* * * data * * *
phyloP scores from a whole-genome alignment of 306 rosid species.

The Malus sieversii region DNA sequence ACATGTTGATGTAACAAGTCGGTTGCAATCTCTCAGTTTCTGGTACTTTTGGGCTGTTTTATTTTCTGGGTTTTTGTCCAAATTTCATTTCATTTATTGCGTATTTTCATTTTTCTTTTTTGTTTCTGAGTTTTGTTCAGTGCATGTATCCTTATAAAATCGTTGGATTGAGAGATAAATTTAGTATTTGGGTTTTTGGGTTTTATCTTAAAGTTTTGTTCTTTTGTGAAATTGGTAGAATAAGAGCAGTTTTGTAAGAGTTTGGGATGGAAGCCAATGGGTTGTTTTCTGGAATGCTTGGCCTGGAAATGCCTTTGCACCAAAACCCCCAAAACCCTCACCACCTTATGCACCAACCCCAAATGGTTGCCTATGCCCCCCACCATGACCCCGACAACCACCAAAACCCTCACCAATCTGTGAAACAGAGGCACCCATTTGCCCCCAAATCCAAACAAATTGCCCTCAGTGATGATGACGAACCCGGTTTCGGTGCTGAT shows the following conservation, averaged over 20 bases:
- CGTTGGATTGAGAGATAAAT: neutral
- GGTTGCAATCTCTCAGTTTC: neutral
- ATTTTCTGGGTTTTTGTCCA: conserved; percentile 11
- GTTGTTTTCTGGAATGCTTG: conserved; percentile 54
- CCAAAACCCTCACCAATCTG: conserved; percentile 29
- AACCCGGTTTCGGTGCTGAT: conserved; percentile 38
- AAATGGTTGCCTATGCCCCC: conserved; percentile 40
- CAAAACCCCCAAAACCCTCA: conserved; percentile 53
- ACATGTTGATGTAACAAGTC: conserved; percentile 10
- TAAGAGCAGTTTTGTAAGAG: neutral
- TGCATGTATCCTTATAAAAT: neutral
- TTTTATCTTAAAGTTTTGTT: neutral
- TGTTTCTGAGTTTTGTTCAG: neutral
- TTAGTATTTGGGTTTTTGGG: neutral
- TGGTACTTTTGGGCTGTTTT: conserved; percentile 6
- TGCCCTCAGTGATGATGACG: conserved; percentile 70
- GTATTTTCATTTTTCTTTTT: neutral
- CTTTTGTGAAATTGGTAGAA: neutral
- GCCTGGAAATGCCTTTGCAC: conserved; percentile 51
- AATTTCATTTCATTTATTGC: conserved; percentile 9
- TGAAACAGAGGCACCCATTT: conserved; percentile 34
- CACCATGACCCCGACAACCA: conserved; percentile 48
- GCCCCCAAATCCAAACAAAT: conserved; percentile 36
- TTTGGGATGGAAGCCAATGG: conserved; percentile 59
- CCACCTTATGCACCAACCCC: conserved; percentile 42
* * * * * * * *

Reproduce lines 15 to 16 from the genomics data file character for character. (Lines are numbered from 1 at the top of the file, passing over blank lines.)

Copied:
- TGTTTCTGAGTTTTGTTCAG: neutral
- TTAGTATTTGGGTTTTTGGG: neutral